The Institute of Biomedical Research of Girona Dr. Josep Trueta (IDIBGI) is leading a research project to study the link between Obstructive Sleep Apnea and cardiovascular diseases. This project, funded by La Marató de TV3, will be carried out in collaboration with Dr. Eduardo Oliver's group at the Margarita Salas Center for Biological Research of the Spanish National Research Council (CSIC).
Obstructive Sleep Apnea (OSA) is a sleep disorder that affects six million people in Spain, but only 10% are diagnosed and treated. "A worrying aspect of OSA is its close relationship with cardiovascular disease," says Dr. Olga Tura, an established researcher in the IDIBGI's Respiratory research group who leads this project.
The risk of developing cardiovascular disease is 50% higher for people with this disorder compared to those who do not have it. For all these reasons, the correct diagnosis and treatment of OSA becomes a public health problem.
OSA causes repeated pauses in breathing, called apneas, for more than 10 seconds during sleep. During apnea, air cannot flow normally into the lungs and causes a drop in oxygen levels, causing the person to awaken from sleep.
If these episodes are repeated over time, they cause significant cellular injury and increased tissue inflammation.
3D models of blood vessels
The project will study how continuous sleep apneas affect endothelial tissue, which lines the inside of blood vessels. This tissue plays a key role in regulating blood circulation and controls the formation of blood clots. Thus, it will be determined whether patients with OSA have damaged endothelial tissue, and also what type of damage they have, to assess whether this explains the high predisposition to develop cardiovascular disease.
For the first time, innovative blood vessel modeling techniques will be used, including the creation of miniature 3D structures with the patient's own cells. The structures will be subjected to blood flow and low-oxygen conditions to reflect what happens in real life and to evaluate the efficacy of new treatments, assessing whether they could be translated into clinical practice. For example, for the first time in Obstructive Sleep Apnea, the use of rejuvenating drugs or drugs that eliminate damaged or aged endothelial cells will be studied.
These drugs will also be tested at the Margarita Salas Center for Biological Research (CSIC). The team led by Dr. Eduardo Oliver will be in charge of evaluating the effects of OSA in the mouse animal model and the ability of these new drugs to reverse or heal the damaged endothelium. "Thanks to our animal models, we will validate the ability of several novel therapies to prevent or reverse the damage that sleep apnea causes to the pulmonary circulation and the heart, something that will be a very important advance in addressing this disease," explains Dr. Oliver.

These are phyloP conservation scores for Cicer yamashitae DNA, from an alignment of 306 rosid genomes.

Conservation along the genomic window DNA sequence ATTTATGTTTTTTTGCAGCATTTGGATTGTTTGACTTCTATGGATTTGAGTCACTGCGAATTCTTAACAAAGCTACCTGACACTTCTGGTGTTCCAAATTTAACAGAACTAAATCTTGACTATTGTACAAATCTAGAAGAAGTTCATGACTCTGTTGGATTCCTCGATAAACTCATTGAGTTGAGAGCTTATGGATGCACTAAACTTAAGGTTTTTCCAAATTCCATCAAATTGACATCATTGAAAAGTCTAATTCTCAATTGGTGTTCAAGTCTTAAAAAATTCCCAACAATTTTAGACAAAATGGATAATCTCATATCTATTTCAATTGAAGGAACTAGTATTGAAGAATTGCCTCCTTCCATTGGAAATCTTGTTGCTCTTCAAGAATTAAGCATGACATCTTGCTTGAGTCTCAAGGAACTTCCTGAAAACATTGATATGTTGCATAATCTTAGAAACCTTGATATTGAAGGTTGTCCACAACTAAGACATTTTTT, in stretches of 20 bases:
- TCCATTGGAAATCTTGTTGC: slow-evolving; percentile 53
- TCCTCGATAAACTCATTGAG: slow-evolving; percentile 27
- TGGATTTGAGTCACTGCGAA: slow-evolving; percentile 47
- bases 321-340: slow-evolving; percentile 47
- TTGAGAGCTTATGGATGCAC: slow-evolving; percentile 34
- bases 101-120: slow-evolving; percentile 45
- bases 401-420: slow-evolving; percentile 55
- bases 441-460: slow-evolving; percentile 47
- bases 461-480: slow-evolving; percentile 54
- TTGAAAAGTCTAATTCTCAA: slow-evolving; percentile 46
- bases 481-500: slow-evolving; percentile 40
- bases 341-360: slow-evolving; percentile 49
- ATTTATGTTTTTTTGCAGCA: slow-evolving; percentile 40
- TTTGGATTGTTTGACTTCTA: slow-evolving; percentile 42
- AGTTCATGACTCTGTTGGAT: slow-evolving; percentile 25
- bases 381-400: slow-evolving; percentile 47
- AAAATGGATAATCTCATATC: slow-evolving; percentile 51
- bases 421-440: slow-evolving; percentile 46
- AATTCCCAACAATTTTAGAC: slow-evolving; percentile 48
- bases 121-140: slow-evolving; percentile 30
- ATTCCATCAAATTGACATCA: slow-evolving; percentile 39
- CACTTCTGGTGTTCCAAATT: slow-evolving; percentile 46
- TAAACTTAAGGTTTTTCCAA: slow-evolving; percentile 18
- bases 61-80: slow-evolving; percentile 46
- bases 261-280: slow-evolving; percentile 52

Genetic and molecular evaluation
The project will not be limited to the study of endothelial cells; it will also investigate the genetic and molecular implications in OSA patients. This analysis will provide detailed insight into cellular health and could open new avenues for the treatment and prevention of OSA-related cardiovascular disease.
The study of Obstructive Sleep Apnea at the Margarita Salas IBC
In addition to Dr. Oliver, the CIB working group is completed by the researchers Eduardo Rial and Yolanda Sierra, who will work together with María Villalba, from the Universidad Complutense de Madrid, a specialist in cardiovascular imaging, and Álvaro Macías, from the CNIC, specialist in techniques to evaluate the electrical transmission of the heart. Specifically, this team will develop animal models capable of replicating the consequences that sleep apnea has on the pulmonary circulation and the heart of patients, which will be necessary to evaluate new therapies capable of preventing or reversing these changes. To this end, by simulating sleep apnea, these researchers will explore how short periods without oxygenation affect the integrity and proper function of the pulmonary endothelium and its direct consequences on the heart, and how different therapies capable of preventing cellular aging could be beneficial. The work of the team led by Dr. Oliver will be essential to confirm the usefulness of these therapies before their possible passage to clinical trials.
Press release La Marató: link (catalan).